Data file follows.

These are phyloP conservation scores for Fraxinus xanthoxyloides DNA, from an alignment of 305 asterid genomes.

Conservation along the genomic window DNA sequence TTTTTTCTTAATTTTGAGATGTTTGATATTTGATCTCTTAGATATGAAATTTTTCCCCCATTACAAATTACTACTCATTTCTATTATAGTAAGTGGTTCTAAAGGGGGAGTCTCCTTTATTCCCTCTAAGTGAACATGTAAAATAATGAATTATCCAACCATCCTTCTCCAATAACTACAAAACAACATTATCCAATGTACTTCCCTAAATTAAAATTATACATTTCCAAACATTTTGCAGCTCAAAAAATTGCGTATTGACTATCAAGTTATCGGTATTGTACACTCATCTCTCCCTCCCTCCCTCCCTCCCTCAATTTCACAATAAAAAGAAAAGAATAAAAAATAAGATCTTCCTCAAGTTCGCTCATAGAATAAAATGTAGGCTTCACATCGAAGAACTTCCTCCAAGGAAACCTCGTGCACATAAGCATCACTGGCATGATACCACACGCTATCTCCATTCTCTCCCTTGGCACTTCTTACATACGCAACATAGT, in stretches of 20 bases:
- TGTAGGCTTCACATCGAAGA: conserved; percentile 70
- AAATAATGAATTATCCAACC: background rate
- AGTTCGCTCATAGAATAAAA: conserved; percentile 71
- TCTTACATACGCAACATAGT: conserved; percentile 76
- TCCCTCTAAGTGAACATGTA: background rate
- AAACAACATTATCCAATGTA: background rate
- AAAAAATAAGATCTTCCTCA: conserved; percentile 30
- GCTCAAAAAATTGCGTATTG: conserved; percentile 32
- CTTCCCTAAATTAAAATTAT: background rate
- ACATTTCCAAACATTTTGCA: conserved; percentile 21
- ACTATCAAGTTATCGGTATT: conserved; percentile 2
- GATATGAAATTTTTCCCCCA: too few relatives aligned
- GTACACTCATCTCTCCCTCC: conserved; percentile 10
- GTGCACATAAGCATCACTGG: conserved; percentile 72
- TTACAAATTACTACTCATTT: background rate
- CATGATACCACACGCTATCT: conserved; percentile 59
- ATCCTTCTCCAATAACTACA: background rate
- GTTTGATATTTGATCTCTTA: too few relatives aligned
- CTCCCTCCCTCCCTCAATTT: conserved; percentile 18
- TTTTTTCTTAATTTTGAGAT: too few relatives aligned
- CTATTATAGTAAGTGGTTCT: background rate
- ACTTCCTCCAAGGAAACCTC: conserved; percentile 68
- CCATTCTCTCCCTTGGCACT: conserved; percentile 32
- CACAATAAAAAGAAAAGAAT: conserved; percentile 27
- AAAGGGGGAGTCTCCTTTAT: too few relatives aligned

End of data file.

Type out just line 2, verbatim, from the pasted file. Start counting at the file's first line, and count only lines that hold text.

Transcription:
Conservation along the genomic window DNA sequence TTTTTTCTTAATTTTGAGATGTTTGATATTTGATCTCTTAGATATGAAATTTTTCCCCCATTACAAATTACTACTCATTTCTATTATAGTAAGTGGTTCTAAAGGGGGAGTCTCCTTTATTCCCTCTAAGTGAACATGTAAAATAATGAATTATCCAACCATCCTTCTCCAATAACTACAAAACAACATTATCCAATGTACTTCCCTAAATTAAAATTATACATTTCCAAACATTTTGCAGCTCAAAAAATTGCGTATTGACTATCAAGTTATCGGTATTGTACACTCATCTCTCCCTCCCTCCCTCCCTCCCTCAATTTCACAATAAAAAGAAAAGAATAAAAAATAAGATCTTCCTCAAGTTCGCTCATAGAATAAAATGTAGGCTTCACATCGAAGAACTTCCTCCAAGGAAACCTCGTGCACATAAGCATCACTGGCATGATACCACACGCTATCTCCATTCTCTCCCTTGGCACTTCTTACATACGCAACATAGT, in stretches of 20 bases: